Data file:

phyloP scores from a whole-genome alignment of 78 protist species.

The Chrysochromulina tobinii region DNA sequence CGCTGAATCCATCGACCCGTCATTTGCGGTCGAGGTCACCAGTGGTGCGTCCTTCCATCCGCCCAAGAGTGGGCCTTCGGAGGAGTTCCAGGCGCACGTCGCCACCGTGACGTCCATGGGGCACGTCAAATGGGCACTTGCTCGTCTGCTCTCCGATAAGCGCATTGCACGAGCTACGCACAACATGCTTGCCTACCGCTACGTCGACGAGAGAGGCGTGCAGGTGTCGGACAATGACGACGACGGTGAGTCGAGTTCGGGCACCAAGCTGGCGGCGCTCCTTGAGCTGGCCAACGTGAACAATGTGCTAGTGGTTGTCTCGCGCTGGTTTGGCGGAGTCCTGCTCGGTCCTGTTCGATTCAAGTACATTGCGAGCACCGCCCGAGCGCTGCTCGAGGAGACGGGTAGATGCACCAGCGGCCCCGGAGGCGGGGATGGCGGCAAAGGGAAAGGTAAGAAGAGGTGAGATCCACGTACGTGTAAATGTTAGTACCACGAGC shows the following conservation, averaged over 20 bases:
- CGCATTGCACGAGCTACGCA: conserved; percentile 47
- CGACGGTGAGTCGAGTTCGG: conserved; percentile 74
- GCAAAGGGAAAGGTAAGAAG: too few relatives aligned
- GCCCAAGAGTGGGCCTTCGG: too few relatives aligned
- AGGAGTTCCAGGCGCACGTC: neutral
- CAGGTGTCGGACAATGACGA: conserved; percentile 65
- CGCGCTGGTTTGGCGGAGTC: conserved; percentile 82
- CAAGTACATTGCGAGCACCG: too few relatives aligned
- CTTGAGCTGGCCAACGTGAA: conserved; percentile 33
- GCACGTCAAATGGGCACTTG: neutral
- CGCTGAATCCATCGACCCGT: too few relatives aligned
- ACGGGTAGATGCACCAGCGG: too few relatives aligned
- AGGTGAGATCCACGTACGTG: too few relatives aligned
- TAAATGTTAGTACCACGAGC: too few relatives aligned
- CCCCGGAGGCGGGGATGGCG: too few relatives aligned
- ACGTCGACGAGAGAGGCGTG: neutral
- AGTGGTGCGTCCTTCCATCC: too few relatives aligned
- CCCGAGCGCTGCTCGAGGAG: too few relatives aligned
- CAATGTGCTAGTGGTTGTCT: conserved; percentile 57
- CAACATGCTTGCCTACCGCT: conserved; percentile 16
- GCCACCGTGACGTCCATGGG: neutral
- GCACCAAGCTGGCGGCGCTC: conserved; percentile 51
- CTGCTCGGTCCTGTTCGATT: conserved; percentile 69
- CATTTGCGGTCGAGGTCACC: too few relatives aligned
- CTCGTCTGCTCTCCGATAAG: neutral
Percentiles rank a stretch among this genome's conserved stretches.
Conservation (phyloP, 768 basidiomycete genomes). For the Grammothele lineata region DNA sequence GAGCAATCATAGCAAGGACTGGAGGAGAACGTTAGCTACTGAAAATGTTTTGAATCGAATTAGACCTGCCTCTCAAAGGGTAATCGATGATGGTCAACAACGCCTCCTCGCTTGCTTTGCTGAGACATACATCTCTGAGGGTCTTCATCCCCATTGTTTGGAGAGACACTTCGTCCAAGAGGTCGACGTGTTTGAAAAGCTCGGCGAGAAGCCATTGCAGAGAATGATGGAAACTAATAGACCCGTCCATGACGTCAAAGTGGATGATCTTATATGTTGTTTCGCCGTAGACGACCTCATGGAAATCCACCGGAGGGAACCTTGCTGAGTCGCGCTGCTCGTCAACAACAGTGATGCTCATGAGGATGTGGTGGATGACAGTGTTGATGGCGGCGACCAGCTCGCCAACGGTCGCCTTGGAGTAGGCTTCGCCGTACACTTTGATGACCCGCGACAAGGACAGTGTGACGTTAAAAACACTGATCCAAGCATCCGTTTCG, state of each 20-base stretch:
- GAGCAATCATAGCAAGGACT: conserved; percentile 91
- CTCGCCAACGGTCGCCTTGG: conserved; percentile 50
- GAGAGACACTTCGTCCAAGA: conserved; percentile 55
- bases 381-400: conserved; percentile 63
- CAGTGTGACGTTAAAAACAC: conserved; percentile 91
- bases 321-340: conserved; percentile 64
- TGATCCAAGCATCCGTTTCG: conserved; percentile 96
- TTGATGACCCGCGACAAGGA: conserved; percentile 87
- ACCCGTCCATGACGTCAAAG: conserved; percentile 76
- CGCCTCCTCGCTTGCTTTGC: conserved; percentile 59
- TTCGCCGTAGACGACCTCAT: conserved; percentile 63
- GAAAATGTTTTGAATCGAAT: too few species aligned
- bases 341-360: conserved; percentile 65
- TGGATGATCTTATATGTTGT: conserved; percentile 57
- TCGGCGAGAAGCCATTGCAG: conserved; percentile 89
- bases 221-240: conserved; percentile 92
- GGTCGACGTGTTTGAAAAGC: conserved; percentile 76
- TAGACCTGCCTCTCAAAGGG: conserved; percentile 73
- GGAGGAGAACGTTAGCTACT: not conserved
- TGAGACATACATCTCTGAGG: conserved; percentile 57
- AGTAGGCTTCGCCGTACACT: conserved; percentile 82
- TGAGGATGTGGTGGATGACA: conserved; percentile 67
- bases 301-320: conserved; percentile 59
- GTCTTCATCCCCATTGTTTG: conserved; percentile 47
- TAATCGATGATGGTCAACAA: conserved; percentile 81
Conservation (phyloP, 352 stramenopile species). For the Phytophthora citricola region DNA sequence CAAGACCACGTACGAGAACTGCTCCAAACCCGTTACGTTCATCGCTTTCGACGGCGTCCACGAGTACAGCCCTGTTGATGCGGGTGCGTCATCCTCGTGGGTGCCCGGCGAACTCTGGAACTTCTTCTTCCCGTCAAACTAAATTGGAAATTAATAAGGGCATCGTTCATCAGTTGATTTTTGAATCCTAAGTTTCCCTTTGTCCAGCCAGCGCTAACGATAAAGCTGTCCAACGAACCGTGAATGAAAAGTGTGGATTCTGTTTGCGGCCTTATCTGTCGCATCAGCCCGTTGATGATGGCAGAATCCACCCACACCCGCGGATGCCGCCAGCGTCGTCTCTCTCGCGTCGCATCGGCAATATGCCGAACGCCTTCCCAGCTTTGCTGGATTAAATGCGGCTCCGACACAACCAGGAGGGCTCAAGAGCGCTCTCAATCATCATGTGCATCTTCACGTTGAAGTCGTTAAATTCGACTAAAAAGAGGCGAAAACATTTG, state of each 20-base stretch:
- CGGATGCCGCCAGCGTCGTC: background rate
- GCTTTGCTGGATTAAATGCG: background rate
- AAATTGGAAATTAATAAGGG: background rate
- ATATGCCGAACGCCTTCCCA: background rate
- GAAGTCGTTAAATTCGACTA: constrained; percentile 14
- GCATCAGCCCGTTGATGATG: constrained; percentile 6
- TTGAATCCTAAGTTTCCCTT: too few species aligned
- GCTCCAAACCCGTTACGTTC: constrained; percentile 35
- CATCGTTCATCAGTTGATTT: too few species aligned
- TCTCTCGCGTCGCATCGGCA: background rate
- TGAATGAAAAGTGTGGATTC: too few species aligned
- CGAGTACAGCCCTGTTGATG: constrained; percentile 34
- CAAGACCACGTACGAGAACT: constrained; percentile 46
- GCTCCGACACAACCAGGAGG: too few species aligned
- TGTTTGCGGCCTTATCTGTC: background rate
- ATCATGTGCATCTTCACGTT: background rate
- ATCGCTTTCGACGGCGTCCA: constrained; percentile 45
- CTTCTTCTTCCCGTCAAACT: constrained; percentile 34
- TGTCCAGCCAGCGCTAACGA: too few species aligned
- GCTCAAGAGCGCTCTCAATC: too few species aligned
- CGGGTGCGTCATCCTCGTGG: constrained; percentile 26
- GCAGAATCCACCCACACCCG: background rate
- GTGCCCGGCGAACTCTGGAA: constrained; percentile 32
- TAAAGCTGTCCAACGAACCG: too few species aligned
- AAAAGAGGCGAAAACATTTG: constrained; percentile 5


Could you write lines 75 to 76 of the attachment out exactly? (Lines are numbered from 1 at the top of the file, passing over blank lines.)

- GCTCAAGAGCGCTCTCAATC: too few species aligned
- CGGGTGCGTCATCCTCGTGG: constrained; percentile 26